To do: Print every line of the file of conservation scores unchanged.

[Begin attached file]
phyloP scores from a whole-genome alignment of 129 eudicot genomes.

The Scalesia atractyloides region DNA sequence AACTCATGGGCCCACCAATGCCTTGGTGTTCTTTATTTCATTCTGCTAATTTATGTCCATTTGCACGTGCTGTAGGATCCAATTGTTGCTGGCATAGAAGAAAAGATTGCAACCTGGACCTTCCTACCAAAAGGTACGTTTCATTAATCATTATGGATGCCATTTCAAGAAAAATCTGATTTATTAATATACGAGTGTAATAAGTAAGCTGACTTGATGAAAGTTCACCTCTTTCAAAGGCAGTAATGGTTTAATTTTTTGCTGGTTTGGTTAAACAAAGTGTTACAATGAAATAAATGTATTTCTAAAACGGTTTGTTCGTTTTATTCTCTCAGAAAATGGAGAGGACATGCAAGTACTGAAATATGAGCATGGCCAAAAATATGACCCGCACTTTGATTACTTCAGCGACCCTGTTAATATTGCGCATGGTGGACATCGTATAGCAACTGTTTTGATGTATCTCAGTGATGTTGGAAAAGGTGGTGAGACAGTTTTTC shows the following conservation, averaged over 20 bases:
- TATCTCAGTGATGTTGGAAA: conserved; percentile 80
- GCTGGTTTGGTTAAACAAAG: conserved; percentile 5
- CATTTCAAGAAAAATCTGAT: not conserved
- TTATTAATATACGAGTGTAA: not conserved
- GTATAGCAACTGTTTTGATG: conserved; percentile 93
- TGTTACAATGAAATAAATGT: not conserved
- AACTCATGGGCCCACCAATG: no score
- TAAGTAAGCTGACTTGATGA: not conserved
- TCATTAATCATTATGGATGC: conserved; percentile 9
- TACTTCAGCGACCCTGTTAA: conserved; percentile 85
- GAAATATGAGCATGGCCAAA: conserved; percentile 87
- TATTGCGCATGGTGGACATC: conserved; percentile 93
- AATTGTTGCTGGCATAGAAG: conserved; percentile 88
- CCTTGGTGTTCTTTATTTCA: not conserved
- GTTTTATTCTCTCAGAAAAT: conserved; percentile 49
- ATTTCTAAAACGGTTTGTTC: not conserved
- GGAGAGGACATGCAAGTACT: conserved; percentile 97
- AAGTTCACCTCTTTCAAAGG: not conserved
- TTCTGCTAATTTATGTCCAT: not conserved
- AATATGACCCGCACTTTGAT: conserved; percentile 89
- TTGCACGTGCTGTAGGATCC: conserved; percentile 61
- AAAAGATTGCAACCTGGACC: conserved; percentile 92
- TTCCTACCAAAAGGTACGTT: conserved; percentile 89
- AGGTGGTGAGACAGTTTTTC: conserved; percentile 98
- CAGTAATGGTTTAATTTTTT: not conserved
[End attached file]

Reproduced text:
phyloP scores from a whole-genome alignment of 129 eudicot genomes.

The Scalesia atractyloides region DNA sequence AACTCATGGGCCCACCAATGCCTTGGTGTTCTTTATTTCATTCTGCTAATTTATGTCCATTTGCACGTGCTGTAGGATCCAATTGTTGCTGGCATAGAAGAAAAGATTGCAACCTGGACCTTCCTACCAAAAGGTACGTTTCATTAATCATTATGGATGCCATTTCAAGAAAAATCTGATTTATTAATATACGAGTGTAATAAGTAAGCTGACTTGATGAAAGTTCACCTCTTTCAAAGGCAGTAATGGTTTAATTTTTTGCTGGTTTGGTTAAACAAAGTGTTACAATGAAATAAATGTATTTCTAAAACGGTTTGTTCGTTTTATTCTCTCAGAAAATGGAGAGGACATGCAAGTACTGAAATATGAGCATGGCCAAAAATATGACCCGCACTTTGATTACTTCAGCGACCCTGTTAATATTGCGCATGGTGGACATCGTATAGCAACTGTTTTGATGTATCTCAGTGATGTTGGAAAAGGTGGTGAGACAGTTTTTC shows the following conservation, averaged over 20 bases:
- TATCTCAGTGATGTTGGAAA: conserved; percentile 80
- GCTGGTTTGGTTAAACAAAG: conserved; percentile 5
- CATTTCAAGAAAAATCTGAT: not conserved
- TTATTAATATACGAGTGTAA: not conserved
- GTATAGCAACTGTTTTGATG: conserved; percentile 93
- TGTTACAATGAAATAAATGT: not conserved
- AACTCATGGGCCCACCAATG: no score
- TAAGTAAGCTGACTTGATGA: not conserved
- TCATTAATCATTATGGATGC: conserved; percentile 9
- TACTTCAGCGACCCTGTTAA: conserved; percentile 85
- GAAATATGAGCATGGCCAAA: conserved; percentile 87
- TATTGCGCATGGTGGACATC: conserved; percentile 93
- AATTGTTGCTGGCATAGAAG: conserved; percentile 88
- CCTTGGTGTTCTTTATTTCA: not conserved
- GTTTTATTCTCTCAGAAAAT: conserved; percentile 49
- ATTTCTAAAACGGTTTGTTC: not conserved
- GGAGAGGACATGCAAGTACT: conserved; percentile 97
- AAGTTCACCTCTTTCAAAGG: not conserved
- TTCTGCTAATTTATGTCCAT: not conserved
- AATATGACCCGCACTTTGAT: conserved; percentile 89
- TTGCACGTGCTGTAGGATCC: conserved; percentile 61
- AAAAGATTGCAACCTGGACC: conserved; percentile 92
- TTCCTACCAAAAGGTACGTT: conserved; percentile 89
- AGGTGGTGAGACAGTTTTTC: conserved; percentile 98
- CAGTAATGGTTTAATTTTTT: not conserved